Concert Tickets and the Beauty of Market Processes

Lynne Kiesling

So the KP Spouse and I had OK Go/Snow Patrol tickets for last night’s show at the Aragon in Chicago. In a colossal spate of bad timing, I got on a writing roll at about 4:00, and although I’ve not been having writer’s block, I’ve been having enough trouble working on a coherent conceptual framework for the writing I’m working on that I didn’t want to disturb the roll I was on. Plus I am more of the Snow Patrol fan in the house.

So I made the executive decision not to go to the concert (fear not; we’ve seen both bands in concert before, so it’s OK). In hindsight it turned out to be the right decision; I got some important stuff worked out last night.

But that meant that I had two tickets that had cost me $40 each, and they were tickets to a sold out show. So what’s a girl to do? Sell, sell, sell!

Luckily I live only about 9 blocks from the concert venue, so I zipped over there, determined that my range of terms of trade was between $30 (face value) and $40 (with the Ticketmaster “convenience charge”, bloody monopolists) per ticket. I asked a few people within a +/- one-block radius of the Aragon; a couple of folks who are clearly ticket arbitrageurs but not in the target market demographic for the bands thought that $40/ticket was too steep. Shouldn’t they have known that this was a sold out show, and that OK Go’s YouTube dance video is all the rage? But in truth, they knew that they had to get them from me under face in order for them to make a profit. No dice.

So I strolled back and forth past the el stop a couple of times, and watched a young couple standing there looking around expectantly. I plucked up my courage and asked them if they were looking for tickets, and as it happened, they were. Cool!

But here’s the interesting thing: I was totally honest with them, and told them what I paid ($80) and what the face value was ($60, which they could see from examining the tickets). The gentleman of the couple proposed paying me $70, which I accepted. We shared a little sociable chit-chat about the music, smiled and thanked each other, and that was it. I was back home and writing furiously within half an hour, and the whole way back I was yelling to myself (quietly, in my head), The plenitude of capitalism! The beauty of market processes! Sure, I could have tried to make a profit, but at that point the opportunity cost of my time was so high that I was willing to take the $10 (and foregoing the concert experience) hit, just so I could get back to my writing and let the ideas pour out. Mutually beneficial exchange, baby!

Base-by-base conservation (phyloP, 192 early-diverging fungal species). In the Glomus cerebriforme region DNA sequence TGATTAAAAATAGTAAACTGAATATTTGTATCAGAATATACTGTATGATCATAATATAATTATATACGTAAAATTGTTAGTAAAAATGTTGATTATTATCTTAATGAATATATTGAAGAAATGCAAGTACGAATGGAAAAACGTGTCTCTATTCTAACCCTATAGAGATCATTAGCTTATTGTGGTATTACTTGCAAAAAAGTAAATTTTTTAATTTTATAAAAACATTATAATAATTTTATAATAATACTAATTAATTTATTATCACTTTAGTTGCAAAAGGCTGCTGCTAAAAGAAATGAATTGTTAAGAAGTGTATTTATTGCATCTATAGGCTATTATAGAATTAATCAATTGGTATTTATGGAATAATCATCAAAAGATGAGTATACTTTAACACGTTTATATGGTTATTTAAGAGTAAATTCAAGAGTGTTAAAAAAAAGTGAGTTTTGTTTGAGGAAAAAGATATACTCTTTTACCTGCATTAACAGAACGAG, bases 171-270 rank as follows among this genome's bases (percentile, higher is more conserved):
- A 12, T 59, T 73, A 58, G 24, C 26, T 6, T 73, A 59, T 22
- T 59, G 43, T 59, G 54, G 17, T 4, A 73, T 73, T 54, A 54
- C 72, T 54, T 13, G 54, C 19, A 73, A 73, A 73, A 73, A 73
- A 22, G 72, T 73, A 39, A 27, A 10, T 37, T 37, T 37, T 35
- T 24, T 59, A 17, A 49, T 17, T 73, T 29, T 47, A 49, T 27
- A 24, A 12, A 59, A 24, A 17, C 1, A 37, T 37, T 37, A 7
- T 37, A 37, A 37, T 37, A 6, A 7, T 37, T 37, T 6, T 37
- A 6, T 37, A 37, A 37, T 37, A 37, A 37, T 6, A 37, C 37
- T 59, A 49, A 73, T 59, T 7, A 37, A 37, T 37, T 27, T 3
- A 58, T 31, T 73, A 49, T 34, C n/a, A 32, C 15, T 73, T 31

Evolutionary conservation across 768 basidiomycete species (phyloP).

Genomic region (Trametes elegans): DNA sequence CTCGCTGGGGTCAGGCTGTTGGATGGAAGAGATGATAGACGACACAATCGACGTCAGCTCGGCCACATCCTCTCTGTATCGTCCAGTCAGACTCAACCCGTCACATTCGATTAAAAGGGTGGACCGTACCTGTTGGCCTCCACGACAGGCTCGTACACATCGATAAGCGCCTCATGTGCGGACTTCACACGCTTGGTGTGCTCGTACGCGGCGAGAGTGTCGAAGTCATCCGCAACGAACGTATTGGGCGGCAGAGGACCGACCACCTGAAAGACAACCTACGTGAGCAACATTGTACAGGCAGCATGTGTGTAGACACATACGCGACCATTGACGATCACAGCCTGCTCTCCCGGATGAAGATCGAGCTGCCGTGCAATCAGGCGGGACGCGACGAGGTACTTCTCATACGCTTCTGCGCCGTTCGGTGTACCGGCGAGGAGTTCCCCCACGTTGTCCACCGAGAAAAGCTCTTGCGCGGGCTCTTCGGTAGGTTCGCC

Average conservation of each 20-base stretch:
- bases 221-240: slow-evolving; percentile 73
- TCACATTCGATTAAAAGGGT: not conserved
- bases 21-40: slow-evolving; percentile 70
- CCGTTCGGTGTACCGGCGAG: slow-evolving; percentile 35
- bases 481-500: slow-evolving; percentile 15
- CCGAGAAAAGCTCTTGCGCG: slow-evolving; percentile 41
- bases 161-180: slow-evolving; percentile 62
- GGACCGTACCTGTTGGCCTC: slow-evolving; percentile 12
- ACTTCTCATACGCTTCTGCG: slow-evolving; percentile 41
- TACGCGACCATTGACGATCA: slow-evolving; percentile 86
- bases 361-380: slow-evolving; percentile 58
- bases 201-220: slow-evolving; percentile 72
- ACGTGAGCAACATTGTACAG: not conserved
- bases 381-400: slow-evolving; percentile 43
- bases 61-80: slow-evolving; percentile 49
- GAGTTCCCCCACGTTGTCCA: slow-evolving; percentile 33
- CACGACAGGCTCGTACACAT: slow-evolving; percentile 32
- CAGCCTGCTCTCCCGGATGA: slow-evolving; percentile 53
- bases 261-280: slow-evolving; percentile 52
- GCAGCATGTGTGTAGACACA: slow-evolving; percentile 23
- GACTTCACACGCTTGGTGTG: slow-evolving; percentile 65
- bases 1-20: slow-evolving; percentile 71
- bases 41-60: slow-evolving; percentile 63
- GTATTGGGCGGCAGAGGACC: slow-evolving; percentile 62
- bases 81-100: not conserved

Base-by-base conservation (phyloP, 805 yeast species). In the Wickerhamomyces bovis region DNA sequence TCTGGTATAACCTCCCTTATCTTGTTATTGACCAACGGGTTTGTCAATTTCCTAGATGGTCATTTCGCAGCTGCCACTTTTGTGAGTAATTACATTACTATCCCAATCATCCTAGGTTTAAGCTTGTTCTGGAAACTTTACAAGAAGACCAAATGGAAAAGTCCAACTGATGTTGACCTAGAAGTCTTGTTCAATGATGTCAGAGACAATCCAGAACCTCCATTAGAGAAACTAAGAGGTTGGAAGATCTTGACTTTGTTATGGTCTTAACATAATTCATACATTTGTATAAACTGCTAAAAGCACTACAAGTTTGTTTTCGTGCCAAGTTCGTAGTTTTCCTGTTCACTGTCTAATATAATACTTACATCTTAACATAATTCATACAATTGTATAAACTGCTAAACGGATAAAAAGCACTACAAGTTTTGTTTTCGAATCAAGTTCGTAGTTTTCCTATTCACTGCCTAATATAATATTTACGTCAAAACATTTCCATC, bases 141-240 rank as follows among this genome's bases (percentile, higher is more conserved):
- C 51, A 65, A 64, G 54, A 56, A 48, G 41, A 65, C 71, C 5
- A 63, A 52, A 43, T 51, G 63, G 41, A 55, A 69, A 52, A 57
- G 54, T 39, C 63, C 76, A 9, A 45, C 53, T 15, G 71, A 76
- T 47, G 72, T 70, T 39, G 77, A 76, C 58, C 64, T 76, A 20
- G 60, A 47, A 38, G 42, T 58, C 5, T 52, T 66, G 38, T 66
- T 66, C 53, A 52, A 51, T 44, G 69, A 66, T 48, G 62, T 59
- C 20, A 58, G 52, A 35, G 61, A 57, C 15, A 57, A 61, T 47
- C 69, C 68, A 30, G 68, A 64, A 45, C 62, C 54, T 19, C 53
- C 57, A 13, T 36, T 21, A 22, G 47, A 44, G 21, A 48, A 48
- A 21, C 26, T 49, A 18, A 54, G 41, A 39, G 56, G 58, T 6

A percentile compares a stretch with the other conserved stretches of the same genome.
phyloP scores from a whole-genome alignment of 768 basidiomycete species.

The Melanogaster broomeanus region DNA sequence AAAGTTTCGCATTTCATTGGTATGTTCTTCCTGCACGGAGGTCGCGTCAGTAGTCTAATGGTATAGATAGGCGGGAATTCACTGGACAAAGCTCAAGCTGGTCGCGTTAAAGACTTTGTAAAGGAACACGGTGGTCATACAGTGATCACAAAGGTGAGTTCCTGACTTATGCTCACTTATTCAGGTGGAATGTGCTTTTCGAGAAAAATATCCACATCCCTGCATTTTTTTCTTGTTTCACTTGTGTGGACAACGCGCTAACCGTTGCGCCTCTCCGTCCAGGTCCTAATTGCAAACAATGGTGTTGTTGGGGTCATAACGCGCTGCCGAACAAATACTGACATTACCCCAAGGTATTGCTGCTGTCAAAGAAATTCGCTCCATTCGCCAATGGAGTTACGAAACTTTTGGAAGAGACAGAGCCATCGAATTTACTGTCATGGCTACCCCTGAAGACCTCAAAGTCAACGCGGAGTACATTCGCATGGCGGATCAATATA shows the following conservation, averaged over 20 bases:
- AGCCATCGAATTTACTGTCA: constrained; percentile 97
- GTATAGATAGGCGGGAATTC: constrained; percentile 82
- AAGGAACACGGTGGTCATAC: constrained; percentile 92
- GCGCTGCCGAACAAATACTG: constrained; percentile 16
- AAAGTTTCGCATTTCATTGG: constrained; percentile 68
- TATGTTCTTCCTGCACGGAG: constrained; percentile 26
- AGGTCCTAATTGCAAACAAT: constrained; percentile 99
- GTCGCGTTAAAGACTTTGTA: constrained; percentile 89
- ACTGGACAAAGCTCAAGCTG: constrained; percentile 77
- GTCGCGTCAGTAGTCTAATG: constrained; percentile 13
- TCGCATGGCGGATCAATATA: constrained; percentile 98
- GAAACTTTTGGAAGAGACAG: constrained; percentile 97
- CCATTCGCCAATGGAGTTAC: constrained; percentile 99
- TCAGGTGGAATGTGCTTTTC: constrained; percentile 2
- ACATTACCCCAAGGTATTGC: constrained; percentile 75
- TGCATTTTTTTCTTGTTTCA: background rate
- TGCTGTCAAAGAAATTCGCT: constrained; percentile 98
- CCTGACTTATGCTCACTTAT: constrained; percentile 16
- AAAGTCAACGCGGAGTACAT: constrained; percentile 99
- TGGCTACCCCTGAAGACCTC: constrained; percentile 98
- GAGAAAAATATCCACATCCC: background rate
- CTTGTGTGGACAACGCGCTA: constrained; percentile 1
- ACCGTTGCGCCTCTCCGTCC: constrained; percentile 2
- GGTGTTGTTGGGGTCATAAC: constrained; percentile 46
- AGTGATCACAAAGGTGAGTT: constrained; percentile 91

Here’s another interesting thing about the experience: note that he proposed to split the difference with me. This is a robust outcome that happens over and over and over in experiments. Splitting the difference satisfies our notions of fairness, and also economizes on bargaining time and costs. I suspect that he wouldn’t have been so inclined to split the difference with me if I hadn’t been so honest with him about the face value of the tickets and the “convenience charge” I paid.

Although I am sad to have missed a concert of two fun bands that I like a lot, all in all this was a very positive experience. In addition to making really good progress on an important piece of writing, I ended up with a great story to tell that illustrates the beauty, civility, and humanity inherent in peaceful, mutually beneficial, voluntary exchange.

That’s a good night’s work.


2 thoughts on “Concert Tickets and the Beauty of Market Processes

  1. “and the whole way back I was yelling to myself (quietly, in my head), The plenitude of capitalism! The beauty of market processes!”

    You know . . . I believe this.

    More seriously, though, I think you’re right about the split-the-difference focal point. And I think of the $10 hit you took as the (market) estimate of your (private) option value, which is really pretty darned low, all things considered.

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